With all of TC2290-DT’s main parameters not only edited but also displayed on the controller, the plugin GUI is used only to negotiate the secondary ‘Special Keys’ layer of the original device. These parameters include Input and Output levels, Pan position, dry/wet Mix, input Threshold levels for the Env and Trig mod sources, and selection of presets beyond the 100 defined ‘Favourites’ addressed by the controller.
While the separation of these things from the main controller interface is perfectly acceptable (with the possible exception of dry/wet Mix, although at least that’s the default assignment for the Special Number parameter) the DAW Sync Mode selector, with which triplet and dotted note values are activated, should ideally be on the controller, next to the Delay Time up/down buttons.
Having said that, the controller can in fact also be used to adjust every setting in the onscreen interface, although doing so requires a series of Special Numbers corresponding to the parameters to be memorised or referred to, for entry via the key panel. This is such a faff that we can’t imagine a scenario in which it wouldn’t be quicker and easier to just do it with the mouse instead.
The input signal can be exploited either as an envelope generator (Env) or trigger (Trig), the second enabling the ducking of the wet signal (including feedback) by the input for which the original unit was partly known, when assigned to Dyn. Modulating Dyn with the Env source, on the other hand, compresses the wet signal without affecting the feedback. The Speed parameter determines the Env/Trig attack time.
Modulation of panning (for which stereo signals are first summed to mono) can be applied to the input, wet signal or both, while the Reverse Dynamics button turns compression into expansion and ducking into gating.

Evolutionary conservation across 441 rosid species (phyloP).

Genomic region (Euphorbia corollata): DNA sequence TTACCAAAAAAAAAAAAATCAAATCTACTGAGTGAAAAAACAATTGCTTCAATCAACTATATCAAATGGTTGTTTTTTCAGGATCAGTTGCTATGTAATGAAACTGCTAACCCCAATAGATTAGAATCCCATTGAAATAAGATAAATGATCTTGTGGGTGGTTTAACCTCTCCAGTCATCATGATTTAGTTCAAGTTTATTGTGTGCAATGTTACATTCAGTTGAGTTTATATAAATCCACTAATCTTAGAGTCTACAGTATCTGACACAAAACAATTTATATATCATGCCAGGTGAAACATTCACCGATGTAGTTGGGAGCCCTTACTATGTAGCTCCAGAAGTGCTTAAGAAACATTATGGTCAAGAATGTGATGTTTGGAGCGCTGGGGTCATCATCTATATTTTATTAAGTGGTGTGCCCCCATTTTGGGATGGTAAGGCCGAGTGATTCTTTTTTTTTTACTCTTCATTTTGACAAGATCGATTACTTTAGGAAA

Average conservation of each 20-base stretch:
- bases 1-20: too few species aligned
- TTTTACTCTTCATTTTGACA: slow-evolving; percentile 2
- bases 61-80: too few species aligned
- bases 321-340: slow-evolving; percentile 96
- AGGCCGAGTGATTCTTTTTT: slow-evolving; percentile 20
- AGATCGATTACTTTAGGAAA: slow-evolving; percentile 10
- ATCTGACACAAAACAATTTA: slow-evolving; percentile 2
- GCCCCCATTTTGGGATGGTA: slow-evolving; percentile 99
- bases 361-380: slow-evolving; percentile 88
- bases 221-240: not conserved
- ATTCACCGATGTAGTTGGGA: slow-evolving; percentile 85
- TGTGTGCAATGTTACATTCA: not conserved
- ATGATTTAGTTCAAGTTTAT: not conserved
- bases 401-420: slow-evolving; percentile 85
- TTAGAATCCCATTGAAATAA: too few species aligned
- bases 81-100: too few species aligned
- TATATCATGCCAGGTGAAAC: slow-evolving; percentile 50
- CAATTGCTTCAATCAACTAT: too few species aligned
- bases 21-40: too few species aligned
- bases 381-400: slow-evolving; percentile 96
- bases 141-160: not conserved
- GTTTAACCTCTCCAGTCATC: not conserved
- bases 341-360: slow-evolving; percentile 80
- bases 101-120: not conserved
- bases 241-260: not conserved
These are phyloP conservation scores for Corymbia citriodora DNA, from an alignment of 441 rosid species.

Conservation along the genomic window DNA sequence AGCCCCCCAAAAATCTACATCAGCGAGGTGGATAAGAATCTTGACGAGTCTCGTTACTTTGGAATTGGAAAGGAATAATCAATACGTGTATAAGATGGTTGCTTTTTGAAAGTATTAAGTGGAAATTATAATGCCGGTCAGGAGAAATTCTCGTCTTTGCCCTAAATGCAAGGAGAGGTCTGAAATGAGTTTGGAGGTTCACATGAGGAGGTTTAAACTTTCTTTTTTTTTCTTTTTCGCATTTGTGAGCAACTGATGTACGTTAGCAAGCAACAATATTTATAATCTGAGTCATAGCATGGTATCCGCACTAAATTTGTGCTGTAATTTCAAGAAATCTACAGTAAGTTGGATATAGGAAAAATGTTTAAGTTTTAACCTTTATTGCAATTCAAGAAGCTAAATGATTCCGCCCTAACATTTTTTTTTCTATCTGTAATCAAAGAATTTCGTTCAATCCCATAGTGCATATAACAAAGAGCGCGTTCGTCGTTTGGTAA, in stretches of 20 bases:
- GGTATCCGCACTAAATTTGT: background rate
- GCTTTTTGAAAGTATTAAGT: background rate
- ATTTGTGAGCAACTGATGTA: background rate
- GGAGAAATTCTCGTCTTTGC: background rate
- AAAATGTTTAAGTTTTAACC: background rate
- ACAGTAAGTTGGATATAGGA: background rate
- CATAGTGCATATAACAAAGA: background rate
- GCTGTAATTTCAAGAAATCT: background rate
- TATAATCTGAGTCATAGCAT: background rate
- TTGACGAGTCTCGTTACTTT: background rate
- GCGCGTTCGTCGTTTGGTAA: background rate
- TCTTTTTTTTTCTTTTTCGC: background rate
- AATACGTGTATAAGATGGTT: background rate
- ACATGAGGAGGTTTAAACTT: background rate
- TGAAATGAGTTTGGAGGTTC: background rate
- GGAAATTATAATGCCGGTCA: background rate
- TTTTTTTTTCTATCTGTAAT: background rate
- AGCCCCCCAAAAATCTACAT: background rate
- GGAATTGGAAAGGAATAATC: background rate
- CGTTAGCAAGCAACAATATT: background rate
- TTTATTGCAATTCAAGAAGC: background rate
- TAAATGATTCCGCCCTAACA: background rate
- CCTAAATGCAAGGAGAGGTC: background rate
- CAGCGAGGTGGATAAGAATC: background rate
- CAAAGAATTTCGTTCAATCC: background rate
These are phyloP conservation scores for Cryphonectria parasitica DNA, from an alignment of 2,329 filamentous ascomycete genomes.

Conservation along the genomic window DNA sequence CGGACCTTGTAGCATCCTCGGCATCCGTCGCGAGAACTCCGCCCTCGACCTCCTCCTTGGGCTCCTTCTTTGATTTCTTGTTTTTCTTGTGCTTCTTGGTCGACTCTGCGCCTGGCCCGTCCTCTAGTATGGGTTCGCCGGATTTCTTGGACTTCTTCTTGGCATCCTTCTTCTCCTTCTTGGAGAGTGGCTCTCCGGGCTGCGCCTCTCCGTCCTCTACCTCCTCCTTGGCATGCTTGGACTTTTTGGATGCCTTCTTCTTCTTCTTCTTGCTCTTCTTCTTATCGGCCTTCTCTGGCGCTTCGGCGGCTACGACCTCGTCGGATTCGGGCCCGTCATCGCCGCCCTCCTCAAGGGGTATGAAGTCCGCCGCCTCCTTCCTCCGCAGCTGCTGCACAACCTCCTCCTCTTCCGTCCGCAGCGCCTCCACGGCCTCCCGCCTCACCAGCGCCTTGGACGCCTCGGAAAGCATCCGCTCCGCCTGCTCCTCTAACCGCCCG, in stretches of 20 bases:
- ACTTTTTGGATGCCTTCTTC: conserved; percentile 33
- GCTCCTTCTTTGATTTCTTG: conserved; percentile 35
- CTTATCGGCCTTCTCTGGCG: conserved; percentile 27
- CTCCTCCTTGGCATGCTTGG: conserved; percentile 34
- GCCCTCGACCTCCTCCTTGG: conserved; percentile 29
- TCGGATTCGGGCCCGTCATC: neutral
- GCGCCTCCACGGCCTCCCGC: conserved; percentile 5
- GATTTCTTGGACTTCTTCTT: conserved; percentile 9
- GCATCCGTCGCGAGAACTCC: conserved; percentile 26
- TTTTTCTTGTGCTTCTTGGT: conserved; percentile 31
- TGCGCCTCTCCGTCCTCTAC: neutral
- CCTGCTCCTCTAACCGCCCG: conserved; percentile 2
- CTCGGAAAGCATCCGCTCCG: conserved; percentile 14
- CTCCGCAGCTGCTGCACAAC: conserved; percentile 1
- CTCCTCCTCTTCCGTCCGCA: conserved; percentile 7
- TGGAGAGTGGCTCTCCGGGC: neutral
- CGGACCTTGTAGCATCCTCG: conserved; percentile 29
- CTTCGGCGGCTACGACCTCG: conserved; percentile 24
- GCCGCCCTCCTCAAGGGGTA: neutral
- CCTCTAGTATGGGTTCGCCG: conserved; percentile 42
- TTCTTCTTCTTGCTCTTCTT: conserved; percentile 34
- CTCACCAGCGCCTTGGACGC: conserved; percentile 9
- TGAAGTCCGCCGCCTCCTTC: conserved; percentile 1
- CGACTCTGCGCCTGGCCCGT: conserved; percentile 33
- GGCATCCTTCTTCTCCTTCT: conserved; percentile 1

In terms of the delay effect itself, TC2290-DT is a flawless emulation of the real thing, with all its characteristic warmth and fluidity, and endless potential for both echo treatments and delay time modulation-based effects, as well as tremolo, the all-important ducking, weird gating and more. It’s a fabulous plugin.
Sadly, though, the controller brings with it a couple of major issues. First, the buttons. While they’re great for precise adjustments, they’re far from ideal when you want to quickly sweep, say, the feedback from 0 to 99, for which a knob would be vastly preferable. This particular design decision impacts on the delay time, feedback, dry/wet mix, and modulation speed and depth, all of which are more of a chore to tweak than they should be because of it. It’s one archaic aspect of the 2290 that, in a world where knob-based DAW controllers are the norm, really didn’t need to be preserved. Indeed, it frequently made us wish we could just access everything onscreen using the mouse - but that, of course, simply isn’t an option.
Which brings us to the second problem: having to have the controller connected to edit the plugin is absurd. We might not want to have to carry an extra piece of hardware around just to be able to use one particular native plugin on the go, but it seems that TC have prioritised copy protection over freedom of mobility. We’d like to see the plugin extended to include all parameters, and conventional copy protection added, so that the controller becomes optional.
No doubt about it, the plugin sounds the part and the original concept 2290 holds up very well today. It’s just a huge shame TC have made it so frustrating to work with, in the name of wilful nostalgia and piracy prevention.